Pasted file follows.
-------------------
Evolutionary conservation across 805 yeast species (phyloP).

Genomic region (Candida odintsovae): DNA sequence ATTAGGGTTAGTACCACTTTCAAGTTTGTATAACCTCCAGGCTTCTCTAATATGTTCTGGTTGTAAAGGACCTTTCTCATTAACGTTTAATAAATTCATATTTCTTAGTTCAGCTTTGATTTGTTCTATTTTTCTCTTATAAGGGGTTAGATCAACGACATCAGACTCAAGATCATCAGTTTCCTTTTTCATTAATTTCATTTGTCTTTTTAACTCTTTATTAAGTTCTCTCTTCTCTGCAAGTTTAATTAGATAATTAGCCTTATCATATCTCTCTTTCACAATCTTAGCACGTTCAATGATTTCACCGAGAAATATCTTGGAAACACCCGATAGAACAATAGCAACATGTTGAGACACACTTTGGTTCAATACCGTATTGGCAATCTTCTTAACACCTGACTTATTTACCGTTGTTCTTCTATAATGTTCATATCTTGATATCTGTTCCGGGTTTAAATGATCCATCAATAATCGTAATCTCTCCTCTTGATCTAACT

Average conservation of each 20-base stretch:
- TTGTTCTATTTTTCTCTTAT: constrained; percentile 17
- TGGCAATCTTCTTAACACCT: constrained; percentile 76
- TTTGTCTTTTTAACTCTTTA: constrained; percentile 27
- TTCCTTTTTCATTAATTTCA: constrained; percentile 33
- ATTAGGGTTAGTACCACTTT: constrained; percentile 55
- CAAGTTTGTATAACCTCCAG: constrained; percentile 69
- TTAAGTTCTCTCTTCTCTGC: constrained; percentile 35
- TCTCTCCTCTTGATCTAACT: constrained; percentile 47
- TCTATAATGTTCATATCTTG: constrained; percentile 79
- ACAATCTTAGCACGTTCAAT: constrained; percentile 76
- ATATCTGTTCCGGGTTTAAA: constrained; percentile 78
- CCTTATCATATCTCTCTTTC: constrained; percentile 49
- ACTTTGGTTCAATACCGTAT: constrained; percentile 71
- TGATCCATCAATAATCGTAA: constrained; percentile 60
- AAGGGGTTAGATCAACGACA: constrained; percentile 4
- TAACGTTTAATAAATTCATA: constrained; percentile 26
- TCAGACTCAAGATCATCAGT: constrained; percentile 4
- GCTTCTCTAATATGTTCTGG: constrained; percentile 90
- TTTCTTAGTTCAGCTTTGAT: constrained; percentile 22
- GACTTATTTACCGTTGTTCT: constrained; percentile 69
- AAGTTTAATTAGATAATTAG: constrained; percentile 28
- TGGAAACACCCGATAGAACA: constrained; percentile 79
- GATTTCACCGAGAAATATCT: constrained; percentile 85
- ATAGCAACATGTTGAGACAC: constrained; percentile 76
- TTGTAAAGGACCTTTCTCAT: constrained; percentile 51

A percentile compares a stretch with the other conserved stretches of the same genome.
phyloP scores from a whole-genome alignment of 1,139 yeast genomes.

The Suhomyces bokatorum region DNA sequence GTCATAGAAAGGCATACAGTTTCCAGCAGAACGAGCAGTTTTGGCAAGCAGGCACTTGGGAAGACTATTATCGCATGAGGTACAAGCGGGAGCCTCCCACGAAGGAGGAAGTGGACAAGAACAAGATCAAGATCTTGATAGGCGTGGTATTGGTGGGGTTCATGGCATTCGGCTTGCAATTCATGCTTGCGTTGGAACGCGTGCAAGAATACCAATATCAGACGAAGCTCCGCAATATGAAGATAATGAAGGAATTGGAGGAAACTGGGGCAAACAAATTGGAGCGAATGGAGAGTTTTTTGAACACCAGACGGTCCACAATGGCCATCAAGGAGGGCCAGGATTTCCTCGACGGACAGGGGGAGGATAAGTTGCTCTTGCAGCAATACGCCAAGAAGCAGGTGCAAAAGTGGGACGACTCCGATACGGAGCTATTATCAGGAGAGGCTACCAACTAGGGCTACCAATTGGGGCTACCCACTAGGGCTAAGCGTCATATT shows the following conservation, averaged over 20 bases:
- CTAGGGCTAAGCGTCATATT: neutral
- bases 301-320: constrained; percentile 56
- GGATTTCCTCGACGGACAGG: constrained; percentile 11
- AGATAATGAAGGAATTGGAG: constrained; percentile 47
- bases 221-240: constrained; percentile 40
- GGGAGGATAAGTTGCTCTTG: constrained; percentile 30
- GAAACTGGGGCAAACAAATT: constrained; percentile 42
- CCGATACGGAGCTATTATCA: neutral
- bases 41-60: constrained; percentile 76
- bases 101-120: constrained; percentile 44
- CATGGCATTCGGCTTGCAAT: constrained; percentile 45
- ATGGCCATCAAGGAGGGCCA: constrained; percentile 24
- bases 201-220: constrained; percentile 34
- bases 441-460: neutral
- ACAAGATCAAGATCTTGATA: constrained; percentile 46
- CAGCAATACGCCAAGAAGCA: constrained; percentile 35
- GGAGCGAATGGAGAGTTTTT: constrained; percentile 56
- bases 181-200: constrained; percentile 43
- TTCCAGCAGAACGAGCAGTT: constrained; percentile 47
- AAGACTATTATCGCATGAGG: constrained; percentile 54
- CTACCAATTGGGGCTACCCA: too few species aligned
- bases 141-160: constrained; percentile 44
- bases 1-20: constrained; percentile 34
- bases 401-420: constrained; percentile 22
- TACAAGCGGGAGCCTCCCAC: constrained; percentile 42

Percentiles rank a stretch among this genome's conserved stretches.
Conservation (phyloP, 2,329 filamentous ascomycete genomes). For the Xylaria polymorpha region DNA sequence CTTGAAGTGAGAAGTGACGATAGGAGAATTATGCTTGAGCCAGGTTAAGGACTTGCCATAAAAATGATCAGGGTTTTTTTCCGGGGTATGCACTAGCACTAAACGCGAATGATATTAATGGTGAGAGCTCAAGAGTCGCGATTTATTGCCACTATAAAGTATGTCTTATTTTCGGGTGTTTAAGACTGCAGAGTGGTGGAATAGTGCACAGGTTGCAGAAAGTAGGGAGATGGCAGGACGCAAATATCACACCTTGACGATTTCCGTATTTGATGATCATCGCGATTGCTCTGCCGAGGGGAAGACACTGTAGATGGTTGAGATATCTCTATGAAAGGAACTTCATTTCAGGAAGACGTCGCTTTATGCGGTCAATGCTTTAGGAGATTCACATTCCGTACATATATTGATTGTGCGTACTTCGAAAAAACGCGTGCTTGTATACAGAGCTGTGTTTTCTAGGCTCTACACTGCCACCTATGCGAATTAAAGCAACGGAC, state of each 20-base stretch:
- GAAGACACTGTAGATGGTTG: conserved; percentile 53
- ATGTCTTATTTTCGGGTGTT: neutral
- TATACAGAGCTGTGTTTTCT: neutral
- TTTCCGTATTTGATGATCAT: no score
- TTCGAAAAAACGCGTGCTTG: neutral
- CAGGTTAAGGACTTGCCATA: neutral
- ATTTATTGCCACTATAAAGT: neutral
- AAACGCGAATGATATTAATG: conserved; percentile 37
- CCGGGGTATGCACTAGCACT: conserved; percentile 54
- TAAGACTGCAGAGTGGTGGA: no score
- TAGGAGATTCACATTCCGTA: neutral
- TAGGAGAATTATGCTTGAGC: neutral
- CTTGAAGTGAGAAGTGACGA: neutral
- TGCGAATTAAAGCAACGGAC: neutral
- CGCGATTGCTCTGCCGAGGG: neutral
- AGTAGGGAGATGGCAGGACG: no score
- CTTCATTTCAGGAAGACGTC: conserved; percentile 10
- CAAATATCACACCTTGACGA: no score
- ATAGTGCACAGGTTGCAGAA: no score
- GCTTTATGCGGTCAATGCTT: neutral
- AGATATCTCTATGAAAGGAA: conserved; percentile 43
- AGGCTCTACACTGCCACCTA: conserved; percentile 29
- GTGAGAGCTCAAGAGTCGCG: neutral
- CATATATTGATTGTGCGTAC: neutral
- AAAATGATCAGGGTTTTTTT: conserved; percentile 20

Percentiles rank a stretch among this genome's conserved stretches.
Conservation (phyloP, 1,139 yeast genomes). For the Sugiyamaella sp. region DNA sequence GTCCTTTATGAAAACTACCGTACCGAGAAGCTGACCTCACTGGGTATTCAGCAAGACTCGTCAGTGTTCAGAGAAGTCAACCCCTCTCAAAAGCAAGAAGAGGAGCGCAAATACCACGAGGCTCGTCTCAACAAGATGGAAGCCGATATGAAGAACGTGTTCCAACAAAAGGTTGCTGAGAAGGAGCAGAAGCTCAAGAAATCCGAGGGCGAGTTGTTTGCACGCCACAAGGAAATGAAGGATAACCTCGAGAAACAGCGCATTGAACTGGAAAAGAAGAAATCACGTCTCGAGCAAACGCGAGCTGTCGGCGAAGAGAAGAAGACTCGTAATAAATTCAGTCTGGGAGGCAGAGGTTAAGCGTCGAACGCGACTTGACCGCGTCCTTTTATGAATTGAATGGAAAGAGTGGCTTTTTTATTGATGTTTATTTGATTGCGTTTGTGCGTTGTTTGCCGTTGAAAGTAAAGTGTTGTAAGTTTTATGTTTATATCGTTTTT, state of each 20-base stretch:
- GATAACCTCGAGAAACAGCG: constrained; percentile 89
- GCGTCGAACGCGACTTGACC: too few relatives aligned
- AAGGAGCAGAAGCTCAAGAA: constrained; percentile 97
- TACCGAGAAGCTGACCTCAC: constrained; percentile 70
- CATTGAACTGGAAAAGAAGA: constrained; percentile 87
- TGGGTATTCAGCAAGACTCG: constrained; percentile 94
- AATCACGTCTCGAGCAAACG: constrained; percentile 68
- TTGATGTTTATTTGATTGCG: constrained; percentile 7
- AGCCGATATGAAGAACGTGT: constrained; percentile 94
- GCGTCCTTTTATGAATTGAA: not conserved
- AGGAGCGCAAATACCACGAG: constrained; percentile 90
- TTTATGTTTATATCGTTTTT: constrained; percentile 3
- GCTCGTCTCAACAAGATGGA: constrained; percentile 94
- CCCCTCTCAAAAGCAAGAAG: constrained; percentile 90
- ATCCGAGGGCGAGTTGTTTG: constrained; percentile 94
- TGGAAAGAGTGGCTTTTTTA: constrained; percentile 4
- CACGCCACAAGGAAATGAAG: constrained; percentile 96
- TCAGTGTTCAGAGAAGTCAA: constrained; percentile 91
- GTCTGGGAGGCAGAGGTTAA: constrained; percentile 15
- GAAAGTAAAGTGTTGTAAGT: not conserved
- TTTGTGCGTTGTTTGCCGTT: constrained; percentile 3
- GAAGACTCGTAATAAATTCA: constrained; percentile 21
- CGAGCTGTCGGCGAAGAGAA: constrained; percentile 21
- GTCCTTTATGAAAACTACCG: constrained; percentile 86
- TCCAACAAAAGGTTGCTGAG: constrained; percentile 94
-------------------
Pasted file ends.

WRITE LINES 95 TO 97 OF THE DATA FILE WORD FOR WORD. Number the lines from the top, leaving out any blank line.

- GCGTCCTTTTATGAATTGAA: not conserved
- AGGAGCGCAAATACCACGAG: constrained; percentile 90
- TTTATGTTTATATCGTTTTT: constrained; percentile 3